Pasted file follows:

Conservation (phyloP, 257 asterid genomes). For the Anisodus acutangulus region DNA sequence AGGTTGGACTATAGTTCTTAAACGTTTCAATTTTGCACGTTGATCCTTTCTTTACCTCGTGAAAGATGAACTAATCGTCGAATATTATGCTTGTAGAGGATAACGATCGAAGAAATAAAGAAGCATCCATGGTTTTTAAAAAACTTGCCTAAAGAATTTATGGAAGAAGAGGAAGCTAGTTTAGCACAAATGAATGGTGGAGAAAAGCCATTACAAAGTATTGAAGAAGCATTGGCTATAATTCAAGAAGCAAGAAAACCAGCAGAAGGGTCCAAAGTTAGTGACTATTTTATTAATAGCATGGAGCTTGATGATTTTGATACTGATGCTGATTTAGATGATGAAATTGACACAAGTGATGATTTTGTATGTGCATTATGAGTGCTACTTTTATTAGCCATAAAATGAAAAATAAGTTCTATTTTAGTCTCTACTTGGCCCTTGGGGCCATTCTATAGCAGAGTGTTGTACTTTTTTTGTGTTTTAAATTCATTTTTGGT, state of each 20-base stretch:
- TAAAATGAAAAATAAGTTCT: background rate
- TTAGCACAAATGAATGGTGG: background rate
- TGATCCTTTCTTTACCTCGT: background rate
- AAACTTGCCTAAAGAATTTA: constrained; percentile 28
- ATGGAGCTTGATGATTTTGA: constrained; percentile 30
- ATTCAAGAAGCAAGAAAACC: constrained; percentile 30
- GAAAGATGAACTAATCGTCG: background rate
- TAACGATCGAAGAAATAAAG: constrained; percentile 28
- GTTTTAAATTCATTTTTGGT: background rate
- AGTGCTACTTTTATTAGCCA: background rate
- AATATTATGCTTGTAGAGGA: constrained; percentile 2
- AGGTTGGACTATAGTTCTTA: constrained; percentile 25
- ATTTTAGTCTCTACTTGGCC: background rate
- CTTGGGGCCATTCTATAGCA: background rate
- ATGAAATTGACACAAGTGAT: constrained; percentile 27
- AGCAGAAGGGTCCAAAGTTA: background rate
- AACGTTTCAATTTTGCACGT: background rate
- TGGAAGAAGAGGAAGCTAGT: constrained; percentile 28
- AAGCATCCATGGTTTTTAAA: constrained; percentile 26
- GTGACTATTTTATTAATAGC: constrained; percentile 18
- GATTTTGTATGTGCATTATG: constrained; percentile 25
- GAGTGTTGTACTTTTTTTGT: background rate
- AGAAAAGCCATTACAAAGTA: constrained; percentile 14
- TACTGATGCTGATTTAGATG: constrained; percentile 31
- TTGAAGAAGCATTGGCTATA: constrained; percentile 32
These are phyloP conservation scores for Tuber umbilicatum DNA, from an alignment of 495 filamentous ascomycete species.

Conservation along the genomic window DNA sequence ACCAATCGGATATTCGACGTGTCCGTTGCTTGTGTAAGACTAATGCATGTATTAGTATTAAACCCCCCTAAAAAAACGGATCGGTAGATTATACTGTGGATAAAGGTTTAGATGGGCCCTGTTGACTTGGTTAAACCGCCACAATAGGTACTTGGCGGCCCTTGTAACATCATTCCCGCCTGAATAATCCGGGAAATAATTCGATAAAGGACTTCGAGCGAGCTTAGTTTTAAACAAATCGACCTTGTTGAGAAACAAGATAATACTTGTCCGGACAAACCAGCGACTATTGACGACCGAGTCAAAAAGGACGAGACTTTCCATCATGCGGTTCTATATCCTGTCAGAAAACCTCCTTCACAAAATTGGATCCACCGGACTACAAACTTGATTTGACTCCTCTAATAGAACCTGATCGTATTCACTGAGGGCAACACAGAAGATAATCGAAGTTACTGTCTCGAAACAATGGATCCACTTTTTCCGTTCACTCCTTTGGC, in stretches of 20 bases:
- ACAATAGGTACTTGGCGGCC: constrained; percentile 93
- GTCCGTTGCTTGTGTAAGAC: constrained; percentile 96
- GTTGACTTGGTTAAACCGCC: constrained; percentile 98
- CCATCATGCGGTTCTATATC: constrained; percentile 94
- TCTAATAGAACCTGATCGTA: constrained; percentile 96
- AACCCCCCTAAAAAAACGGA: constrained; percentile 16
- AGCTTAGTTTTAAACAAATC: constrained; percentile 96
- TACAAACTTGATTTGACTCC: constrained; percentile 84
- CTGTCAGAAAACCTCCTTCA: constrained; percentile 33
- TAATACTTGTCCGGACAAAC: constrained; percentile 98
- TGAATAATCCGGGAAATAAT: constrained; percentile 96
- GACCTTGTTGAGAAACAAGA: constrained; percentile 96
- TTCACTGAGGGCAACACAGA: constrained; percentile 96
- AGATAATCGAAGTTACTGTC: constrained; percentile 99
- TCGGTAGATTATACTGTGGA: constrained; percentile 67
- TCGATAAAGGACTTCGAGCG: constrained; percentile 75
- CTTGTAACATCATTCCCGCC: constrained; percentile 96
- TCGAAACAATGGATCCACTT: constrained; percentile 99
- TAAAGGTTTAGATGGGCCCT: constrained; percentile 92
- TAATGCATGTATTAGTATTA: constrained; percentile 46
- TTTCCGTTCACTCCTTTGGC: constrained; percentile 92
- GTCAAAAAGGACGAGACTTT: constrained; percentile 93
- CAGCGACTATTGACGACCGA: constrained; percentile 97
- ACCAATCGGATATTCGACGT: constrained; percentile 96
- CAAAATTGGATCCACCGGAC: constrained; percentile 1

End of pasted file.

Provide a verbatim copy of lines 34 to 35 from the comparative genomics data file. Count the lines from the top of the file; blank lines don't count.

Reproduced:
- AACCCCCCTAAAAAAACGGA: constrained; percentile 16
- AGCTTAGTTTTAAACAAATC: constrained; percentile 96